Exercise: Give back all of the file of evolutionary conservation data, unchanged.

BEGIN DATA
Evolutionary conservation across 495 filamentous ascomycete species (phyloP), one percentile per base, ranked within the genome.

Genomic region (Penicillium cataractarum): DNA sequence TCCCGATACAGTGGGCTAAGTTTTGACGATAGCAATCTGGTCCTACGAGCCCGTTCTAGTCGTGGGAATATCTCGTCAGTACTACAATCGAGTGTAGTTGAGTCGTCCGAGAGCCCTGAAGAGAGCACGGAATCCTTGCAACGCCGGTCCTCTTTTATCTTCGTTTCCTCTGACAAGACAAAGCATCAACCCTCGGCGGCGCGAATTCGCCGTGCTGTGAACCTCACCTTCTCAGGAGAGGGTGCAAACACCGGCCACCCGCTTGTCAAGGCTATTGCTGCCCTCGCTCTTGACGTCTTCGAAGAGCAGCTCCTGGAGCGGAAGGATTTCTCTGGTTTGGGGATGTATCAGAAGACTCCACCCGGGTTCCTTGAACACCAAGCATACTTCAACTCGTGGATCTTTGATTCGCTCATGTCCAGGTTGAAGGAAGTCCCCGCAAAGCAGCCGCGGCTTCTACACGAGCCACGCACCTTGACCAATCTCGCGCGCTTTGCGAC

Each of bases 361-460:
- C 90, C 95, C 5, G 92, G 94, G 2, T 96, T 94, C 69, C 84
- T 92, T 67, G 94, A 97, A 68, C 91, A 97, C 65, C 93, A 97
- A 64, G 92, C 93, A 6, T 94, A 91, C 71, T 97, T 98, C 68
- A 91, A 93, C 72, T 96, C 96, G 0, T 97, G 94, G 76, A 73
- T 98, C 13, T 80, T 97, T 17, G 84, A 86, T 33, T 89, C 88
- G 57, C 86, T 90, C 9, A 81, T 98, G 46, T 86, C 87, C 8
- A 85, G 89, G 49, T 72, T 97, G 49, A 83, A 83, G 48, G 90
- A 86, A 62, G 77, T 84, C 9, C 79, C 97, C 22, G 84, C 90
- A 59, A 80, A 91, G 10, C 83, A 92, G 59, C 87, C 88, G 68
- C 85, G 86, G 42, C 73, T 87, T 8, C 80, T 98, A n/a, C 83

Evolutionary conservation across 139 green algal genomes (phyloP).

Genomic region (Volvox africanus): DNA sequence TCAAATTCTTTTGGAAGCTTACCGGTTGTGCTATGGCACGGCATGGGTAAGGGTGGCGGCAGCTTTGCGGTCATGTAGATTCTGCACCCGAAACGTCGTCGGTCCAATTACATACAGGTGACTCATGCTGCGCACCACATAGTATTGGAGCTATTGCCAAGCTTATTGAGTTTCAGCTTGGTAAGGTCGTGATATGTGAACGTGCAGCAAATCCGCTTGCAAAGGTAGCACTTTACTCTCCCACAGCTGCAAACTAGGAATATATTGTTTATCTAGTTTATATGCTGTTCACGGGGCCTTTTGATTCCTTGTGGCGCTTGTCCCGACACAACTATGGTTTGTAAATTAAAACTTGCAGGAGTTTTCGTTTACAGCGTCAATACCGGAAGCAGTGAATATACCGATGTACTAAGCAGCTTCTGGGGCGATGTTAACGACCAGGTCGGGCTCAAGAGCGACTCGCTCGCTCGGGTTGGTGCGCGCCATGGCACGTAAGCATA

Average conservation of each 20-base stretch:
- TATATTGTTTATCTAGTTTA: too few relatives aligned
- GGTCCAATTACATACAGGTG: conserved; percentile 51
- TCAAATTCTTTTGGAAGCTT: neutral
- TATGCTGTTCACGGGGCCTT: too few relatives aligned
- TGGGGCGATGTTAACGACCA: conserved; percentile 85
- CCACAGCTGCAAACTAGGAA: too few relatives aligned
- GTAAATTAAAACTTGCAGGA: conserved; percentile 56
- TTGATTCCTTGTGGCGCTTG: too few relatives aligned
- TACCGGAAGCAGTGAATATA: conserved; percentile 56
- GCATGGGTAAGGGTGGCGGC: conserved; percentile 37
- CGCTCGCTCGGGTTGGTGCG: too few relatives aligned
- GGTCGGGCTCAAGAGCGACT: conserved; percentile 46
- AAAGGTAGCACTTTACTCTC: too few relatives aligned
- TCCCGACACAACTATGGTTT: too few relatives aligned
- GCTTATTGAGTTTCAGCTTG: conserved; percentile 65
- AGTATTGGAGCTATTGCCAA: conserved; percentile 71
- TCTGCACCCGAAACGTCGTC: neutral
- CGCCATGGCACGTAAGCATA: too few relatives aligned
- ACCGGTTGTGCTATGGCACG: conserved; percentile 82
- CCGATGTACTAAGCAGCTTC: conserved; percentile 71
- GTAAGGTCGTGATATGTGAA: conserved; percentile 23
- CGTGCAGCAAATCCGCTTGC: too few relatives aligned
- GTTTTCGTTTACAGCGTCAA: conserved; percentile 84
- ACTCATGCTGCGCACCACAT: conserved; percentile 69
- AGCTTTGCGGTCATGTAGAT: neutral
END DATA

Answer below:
Evolutionary conservation across 495 filamentous ascomycete species (phyloP), one percentile per base, ranked within the genome.

Genomic region (Penicillium cataractarum): DNA sequence TCCCGATACAGTGGGCTAAGTTTTGACGATAGCAATCTGGTCCTACGAGCCCGTTCTAGTCGTGGGAATATCTCGTCAGTACTACAATCGAGTGTAGTTGAGTCGTCCGAGAGCCCTGAAGAGAGCACGGAATCCTTGCAACGCCGGTCCTCTTTTATCTTCGTTTCCTCTGACAAGACAAAGCATCAACCCTCGGCGGCGCGAATTCGCCGTGCTGTGAACCTCACCTTCTCAGGAGAGGGTGCAAACACCGGCCACCCGCTTGTCAAGGCTATTGCTGCCCTCGCTCTTGACGTCTTCGAAGAGCAGCTCCTGGAGCGGAAGGATTTCTCTGGTTTGGGGATGTATCAGAAGACTCCACCCGGGTTCCTTGAACACCAAGCATACTTCAACTCGTGGATCTTTGATTCGCTCATGTCCAGGTTGAAGGAAGTCCCCGCAAAGCAGCCGCGGCTTCTACACGAGCCACGCACCTTGACCAATCTCGCGCGCTTTGCGAC

Each of bases 361-460:
- C 90, C 95, C 5, G 92, G 94, G 2, T 96, T 94, C 69, C 84
- T 92, T 67, G 94, A 97, A 68, C 91, A 97, C 65, C 93, A 97
- A 64, G 92, C 93, A 6, T 94, A 91, C 71, T 97, T 98, C 68
- A 91, A 93, C 72, T 96, C 96, G 0, T 97, G 94, G 76, A 73
- T 98, C 13, T 80, T 97, T 17, G 84, A 86, T 33, T 89, C 88
- G 57, C 86, T 90, C 9, A 81, T 98, G 46, T 86, C 87, C 8
- A 85, G 89, G 49, T 72, T 97, G 49, A 83, A 83, G 48, G 90
- A 86, A 62, G 77, T 84, C 9, C 79, C 97, C 22, G 84, C 90
- A 59, A 80, A 91, G 10, C 83, A 92, G 59, C 87, C 88, G 68
- C 85, G 86, G 42, C 73, T 87, T 8, C 80, T 98, A n/a, C 83

Evolutionary conservation across 139 green algal genomes (phyloP).

Genomic region (Volvox africanus): DNA sequence TCAAATTCTTTTGGAAGCTTACCGGTTGTGCTATGGCACGGCATGGGTAAGGGTGGCGGCAGCTTTGCGGTCATGTAGATTCTGCACCCGAAACGTCGTCGGTCCAATTACATACAGGTGACTCATGCTGCGCACCACATAGTATTGGAGCTATTGCCAAGCTTATTGAGTTTCAGCTTGGTAAGGTCGTGATATGTGAACGTGCAGCAAATCCGCTTGCAAAGGTAGCACTTTACTCTCCCACAGCTGCAAACTAGGAATATATTGTTTATCTAGTTTATATGCTGTTCACGGGGCCTTTTGATTCCTTGTGGCGCTTGTCCCGACACAACTATGGTTTGTAAATTAAAACTTGCAGGAGTTTTCGTTTACAGCGTCAATACCGGAAGCAGTGAATATACCGATGTACTAAGCAGCTTCTGGGGCGATGTTAACGACCAGGTCGGGCTCAAGAGCGACTCGCTCGCTCGGGTTGGTGCGCGCCATGGCACGTAAGCATA

Average conservation of each 20-base stretch:
- TATATTGTTTATCTAGTTTA: too few relatives aligned
- GGTCCAATTACATACAGGTG: conserved; percentile 51
- TCAAATTCTTTTGGAAGCTT: neutral
- TATGCTGTTCACGGGGCCTT: too few relatives aligned
- TGGGGCGATGTTAACGACCA: conserved; percentile 85
- CCACAGCTGCAAACTAGGAA: too few relatives aligned
- GTAAATTAAAACTTGCAGGA: conserved; percentile 56
- TTGATTCCTTGTGGCGCTTG: too few relatives aligned
- TACCGGAAGCAGTGAATATA: conserved; percentile 56
- GCATGGGTAAGGGTGGCGGC: conserved; percentile 37
- CGCTCGCTCGGGTTGGTGCG: too few relatives aligned
- GGTCGGGCTCAAGAGCGACT: conserved; percentile 46
- AAAGGTAGCACTTTACTCTC: too few relatives aligned
- TCCCGACACAACTATGGTTT: too few relatives aligned
- GCTTATTGAGTTTCAGCTTG: conserved; percentile 65
- AGTATTGGAGCTATTGCCAA: conserved; percentile 71
- TCTGCACCCGAAACGTCGTC: neutral
- CGCCATGGCACGTAAGCATA: too few relatives aligned
- ACCGGTTGTGCTATGGCACG: conserved; percentile 82
- CCGATGTACTAAGCAGCTTC: conserved; percentile 71
- GTAAGGTCGTGATATGTGAA: conserved; percentile 23
- CGTGCAGCAAATCCGCTTGC: too few relatives aligned
- GTTTTCGTTTACAGCGTCAA: conserved; percentile 84
- ACTCATGCTGCGCACCACAT: conserved; percentile 69
- AGCTTTGCGGTCATGTAGAT: neutral